At 33, Doug Stauber is ready for a promotion. He's married, wants to buy a house, and is assistant manager at a Chicago supermarket that's building a new store in his neighborhood. His boss tells him he's a shoo-in to manage the new store, then, a rival appears - Richard Wehlner, transferred from Canada. Richard has a deeper resume than Doug, is really nice, has a wife and daughter, and wants the promotion to manager too. How should Doug behave toward Richard - as a friend, a colleague, a competitor, or an enemy? Richard, it seems, has demons and a past, but with the help of motivational tapes, he's resolved to succeed. Corporate and personal tests await the two men.Written by
The film was originally scheduled to be released on May 2007, but was pushed back to June 2008 to add new scenes featuring Masi Oka's cameo appearance. See more »
The size of the joint that Richard is smoking on the loading dock changes from when Richard is talking to his wife to when Doug catches him. See more »
[Richard explains to the board of directors the sign that cited the deli clerk as employee of the month for "cutting the cheese."]
'Cutting the cheese' simply means 'cutting the actual cheese'. It doesn't have a double-thing? So I just missed it. Because in Canada, it's 'cracking'.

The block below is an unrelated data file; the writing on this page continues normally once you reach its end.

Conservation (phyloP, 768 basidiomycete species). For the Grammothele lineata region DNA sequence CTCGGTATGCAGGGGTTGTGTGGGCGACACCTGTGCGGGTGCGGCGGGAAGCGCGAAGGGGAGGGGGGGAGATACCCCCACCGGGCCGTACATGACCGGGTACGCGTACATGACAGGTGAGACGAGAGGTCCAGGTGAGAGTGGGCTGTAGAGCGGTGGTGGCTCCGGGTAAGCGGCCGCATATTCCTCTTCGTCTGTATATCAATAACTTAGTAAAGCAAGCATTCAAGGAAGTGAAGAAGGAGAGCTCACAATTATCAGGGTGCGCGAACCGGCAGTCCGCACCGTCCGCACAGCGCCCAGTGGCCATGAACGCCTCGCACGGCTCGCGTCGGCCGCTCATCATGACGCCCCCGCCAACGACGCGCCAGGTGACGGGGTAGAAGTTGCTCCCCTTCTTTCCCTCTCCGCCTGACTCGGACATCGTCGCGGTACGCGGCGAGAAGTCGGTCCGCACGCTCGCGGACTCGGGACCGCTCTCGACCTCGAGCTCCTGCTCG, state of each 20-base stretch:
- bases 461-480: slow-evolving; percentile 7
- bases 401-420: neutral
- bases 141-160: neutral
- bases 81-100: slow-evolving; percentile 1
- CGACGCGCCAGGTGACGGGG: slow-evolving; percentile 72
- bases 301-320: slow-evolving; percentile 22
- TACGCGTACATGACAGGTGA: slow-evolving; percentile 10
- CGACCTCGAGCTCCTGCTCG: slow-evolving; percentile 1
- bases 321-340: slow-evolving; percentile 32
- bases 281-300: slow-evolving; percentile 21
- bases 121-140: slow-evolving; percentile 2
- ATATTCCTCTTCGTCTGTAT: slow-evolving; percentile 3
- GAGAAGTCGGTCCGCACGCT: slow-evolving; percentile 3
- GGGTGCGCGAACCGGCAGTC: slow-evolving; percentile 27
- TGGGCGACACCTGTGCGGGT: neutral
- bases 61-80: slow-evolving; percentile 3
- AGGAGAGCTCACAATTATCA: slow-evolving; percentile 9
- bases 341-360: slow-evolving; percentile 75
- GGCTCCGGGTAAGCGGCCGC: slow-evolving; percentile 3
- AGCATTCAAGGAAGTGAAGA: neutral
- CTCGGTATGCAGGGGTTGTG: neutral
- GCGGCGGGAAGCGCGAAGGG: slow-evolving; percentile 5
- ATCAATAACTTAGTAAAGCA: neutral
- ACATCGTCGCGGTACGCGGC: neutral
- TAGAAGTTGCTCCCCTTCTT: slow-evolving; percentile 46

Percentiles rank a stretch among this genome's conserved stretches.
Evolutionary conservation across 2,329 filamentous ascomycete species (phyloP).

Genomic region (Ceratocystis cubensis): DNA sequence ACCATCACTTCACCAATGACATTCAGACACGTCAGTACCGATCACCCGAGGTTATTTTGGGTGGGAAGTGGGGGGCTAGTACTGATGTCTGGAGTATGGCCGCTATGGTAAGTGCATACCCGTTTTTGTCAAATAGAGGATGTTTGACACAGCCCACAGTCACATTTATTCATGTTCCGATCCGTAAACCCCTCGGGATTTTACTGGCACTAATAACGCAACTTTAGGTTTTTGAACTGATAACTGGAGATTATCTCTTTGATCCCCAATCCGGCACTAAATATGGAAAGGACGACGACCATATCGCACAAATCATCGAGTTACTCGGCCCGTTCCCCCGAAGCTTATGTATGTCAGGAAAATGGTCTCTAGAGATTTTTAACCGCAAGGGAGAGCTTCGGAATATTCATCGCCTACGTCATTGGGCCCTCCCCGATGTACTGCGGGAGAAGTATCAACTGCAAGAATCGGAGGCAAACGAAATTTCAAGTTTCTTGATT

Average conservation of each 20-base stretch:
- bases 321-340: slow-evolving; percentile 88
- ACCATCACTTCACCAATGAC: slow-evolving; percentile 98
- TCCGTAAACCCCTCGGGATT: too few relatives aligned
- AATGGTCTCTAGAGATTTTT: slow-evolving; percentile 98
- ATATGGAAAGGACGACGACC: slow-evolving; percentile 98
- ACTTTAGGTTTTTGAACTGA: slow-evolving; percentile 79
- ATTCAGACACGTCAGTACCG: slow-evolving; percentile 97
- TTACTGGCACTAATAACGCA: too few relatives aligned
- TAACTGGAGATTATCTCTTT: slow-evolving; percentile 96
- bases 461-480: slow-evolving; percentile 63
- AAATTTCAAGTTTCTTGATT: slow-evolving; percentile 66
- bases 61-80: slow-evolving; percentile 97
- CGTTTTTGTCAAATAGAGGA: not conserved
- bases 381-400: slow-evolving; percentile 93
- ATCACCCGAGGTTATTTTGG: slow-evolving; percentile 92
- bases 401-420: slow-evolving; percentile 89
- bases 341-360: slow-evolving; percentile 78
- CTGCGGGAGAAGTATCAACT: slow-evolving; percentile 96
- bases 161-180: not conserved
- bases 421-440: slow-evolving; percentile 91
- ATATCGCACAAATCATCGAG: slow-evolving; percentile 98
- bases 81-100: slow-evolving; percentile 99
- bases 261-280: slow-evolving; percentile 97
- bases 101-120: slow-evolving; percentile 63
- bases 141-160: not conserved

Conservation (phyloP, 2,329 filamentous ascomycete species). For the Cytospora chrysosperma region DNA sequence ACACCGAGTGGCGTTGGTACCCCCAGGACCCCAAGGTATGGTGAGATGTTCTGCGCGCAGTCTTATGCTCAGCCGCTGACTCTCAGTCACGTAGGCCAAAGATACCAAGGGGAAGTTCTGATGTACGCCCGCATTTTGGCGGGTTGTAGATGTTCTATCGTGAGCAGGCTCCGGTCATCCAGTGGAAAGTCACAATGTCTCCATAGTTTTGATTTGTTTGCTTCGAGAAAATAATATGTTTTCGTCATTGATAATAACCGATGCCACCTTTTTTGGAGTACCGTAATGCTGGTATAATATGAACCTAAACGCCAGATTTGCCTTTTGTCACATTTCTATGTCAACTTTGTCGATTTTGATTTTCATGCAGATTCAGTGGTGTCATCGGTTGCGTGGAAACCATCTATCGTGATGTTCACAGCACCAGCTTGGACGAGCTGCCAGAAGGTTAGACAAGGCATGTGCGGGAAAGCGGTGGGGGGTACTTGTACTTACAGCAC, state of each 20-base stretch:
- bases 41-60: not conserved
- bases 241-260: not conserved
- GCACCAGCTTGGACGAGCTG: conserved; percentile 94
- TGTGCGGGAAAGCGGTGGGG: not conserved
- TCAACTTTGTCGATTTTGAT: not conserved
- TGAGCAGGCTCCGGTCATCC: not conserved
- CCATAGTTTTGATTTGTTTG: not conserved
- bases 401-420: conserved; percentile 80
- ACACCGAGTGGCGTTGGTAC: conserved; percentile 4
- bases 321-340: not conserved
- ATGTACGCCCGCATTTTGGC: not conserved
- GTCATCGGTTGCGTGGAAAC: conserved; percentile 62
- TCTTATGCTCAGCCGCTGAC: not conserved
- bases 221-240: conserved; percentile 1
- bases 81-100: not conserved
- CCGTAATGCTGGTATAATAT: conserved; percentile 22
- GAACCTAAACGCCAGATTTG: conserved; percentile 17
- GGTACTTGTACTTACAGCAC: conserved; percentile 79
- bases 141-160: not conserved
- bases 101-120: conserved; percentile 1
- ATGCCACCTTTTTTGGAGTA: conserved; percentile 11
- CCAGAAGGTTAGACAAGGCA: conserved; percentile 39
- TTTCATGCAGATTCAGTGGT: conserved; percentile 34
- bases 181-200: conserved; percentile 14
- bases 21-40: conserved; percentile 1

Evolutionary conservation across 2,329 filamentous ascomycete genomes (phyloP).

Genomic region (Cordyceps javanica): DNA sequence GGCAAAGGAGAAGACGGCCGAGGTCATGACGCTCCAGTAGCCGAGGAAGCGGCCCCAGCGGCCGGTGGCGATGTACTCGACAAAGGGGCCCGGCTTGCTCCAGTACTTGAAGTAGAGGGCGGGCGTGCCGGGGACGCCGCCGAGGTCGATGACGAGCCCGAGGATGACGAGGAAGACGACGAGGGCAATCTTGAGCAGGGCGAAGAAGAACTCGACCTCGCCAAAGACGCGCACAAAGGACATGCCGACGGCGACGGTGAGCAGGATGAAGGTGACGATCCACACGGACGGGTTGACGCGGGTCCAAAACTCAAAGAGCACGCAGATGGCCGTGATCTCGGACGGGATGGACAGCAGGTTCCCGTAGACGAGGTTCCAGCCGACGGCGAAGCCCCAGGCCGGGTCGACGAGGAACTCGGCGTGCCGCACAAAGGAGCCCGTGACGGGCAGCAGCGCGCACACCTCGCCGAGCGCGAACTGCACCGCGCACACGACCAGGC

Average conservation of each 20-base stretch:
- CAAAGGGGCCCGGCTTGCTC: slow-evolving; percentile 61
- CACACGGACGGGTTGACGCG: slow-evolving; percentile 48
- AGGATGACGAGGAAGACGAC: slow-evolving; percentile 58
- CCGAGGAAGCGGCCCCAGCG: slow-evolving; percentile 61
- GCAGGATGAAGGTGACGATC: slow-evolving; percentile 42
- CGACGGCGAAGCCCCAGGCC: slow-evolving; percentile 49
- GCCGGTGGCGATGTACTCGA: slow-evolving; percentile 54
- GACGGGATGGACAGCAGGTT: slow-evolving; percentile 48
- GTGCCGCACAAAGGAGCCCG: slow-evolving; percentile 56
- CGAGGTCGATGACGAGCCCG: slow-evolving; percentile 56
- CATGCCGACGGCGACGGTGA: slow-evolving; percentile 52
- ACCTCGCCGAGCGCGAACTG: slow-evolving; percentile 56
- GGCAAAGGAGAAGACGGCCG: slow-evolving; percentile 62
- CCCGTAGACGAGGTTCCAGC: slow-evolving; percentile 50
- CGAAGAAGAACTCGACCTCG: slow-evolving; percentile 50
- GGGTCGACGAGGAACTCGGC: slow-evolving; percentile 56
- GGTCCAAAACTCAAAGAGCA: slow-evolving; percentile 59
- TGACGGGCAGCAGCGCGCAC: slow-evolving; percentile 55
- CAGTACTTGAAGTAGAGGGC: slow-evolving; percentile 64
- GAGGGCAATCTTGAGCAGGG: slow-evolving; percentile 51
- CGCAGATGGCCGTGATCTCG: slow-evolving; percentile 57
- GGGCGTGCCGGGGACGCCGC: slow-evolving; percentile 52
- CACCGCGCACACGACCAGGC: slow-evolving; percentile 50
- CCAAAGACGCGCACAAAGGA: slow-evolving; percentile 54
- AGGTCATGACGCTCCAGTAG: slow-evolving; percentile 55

It's 'cracking', in Canada, yeah. We crack the cheese.
[Long pause between Richard and the board of directors]
Cracking it? Cracking the cheese? So I simply, really believed that Rogelio had been given an ...
[...] See more »
Written by John Lydon and Bill Laswell (as William Laswell)
Performed by Public Image Ltd.
Courtesy of Elektra Entertainment Group
By arrangement with Warner Music Group Film & TV Licensing and licensed courtesy of Virgin Records Ltd See more »
A little bit unpredictable, a little bit warm (and dark) at the same time
After watching Mr.Woodcock and Southland Tales, I was really looking forward to Seann William Scott's next production "The Promotion". As I have said before in a previous review, I always felt Seann had the ability to become the next Ben Stiller, and in The Promotion he again shows that Stiller had quite an influence in his delivery style. But The Promotion is not all about slapstick humor, although it had some very good moments. I'm glad that they didn't overdo the toilet humor. The Promotion has a really good message that some people might find cheesy, but I thought it was delivered very well.
John C. Reilly gives a good performance although his character was a bit unpredictable, at first I sort of expected an intense but wacky rivalry like one of Vince Vaughn's treacherous characters, but John played a goofball with some serious cultural clashes. Jenna Fischer was a welcome surprise, I didn't know she was in it and I'm a big fan of her from the US version of The Office. Jenna is a very underrated actress with a natural beauty, a girl next door type of demeanor, and a very pleasant personality. She did well in her part although it was a very typical role. The other characters fit in well, with notable exceptions to the store manager and the executive guy, Mitch, who was very suave and professional throughout the movie.
7/10, it's a good viewing for those who like to laugh, settle down, perceive some rather dramatic or emotional parts, then laugh again.
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